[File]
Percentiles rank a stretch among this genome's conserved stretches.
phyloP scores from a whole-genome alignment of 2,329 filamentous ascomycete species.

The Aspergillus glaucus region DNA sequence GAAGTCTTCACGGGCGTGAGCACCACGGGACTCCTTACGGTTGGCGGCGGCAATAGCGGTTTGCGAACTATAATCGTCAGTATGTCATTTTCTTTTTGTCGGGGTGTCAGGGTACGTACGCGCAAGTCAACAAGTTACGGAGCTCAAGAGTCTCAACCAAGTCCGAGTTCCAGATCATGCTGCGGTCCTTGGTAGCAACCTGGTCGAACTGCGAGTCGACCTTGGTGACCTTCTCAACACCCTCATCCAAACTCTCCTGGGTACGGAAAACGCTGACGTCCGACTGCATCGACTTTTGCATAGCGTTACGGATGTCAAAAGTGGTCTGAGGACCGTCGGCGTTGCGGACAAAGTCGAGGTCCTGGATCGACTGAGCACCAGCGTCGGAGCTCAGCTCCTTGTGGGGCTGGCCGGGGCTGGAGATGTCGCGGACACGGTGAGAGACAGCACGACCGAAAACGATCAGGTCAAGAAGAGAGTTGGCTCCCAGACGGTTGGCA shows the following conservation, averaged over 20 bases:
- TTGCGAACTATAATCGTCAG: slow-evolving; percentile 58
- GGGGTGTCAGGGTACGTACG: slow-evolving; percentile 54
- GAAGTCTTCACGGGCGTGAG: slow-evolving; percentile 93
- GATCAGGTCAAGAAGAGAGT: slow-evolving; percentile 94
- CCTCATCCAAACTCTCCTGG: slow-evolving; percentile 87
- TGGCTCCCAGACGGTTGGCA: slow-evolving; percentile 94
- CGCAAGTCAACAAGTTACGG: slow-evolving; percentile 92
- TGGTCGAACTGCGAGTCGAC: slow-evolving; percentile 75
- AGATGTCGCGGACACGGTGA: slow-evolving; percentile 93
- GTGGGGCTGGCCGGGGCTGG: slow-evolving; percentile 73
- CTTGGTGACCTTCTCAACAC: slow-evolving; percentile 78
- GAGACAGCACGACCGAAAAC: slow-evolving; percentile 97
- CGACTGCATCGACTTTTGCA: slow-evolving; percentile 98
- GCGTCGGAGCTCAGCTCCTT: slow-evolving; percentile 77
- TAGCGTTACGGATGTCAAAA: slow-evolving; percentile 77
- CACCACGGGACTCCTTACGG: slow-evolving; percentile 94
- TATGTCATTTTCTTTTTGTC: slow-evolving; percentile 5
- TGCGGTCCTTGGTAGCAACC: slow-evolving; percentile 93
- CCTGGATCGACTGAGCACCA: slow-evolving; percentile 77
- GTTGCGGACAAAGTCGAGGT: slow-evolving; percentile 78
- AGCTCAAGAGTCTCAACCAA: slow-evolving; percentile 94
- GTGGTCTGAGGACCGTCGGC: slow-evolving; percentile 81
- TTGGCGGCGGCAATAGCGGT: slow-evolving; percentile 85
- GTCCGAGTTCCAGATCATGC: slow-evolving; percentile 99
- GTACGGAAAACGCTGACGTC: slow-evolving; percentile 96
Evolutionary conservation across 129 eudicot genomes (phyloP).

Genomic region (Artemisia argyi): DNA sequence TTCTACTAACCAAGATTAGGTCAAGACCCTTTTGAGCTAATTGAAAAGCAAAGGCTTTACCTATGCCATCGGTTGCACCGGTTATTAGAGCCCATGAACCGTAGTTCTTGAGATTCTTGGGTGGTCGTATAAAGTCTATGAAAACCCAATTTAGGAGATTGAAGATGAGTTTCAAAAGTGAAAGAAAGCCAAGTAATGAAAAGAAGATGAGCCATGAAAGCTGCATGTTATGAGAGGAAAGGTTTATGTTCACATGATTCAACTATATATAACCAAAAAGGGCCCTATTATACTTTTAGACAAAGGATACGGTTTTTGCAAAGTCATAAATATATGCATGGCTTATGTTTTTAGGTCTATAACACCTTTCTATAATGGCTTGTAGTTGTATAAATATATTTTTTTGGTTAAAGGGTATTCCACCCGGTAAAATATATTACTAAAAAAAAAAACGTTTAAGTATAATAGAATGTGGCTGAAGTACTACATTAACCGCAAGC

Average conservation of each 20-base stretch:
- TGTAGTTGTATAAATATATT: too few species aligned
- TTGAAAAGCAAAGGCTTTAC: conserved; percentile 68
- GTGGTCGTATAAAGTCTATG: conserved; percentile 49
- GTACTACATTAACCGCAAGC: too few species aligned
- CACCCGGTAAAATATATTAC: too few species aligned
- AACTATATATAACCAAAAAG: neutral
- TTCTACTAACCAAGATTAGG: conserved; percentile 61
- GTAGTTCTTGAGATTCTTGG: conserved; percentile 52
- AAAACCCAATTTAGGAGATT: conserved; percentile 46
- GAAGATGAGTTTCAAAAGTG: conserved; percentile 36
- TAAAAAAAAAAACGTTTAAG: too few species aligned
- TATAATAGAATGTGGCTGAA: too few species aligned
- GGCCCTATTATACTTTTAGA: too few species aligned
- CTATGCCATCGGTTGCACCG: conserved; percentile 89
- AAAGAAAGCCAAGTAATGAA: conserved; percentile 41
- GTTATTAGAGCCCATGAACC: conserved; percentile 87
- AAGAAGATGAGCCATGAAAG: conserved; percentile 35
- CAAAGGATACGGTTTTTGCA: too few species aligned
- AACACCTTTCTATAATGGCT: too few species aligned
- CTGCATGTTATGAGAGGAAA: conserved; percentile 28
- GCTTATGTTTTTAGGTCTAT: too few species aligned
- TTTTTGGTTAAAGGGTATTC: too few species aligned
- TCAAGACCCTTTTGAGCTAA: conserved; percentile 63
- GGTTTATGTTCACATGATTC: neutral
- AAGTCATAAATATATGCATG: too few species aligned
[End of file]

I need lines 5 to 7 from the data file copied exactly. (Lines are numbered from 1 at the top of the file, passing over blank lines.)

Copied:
- GGGGTGTCAGGGTACGTACG: slow-evolving; percentile 54
- GAAGTCTTCACGGGCGTGAG: slow-evolving; percentile 93
- GATCAGGTCAAGAAGAGAGT: slow-evolving; percentile 94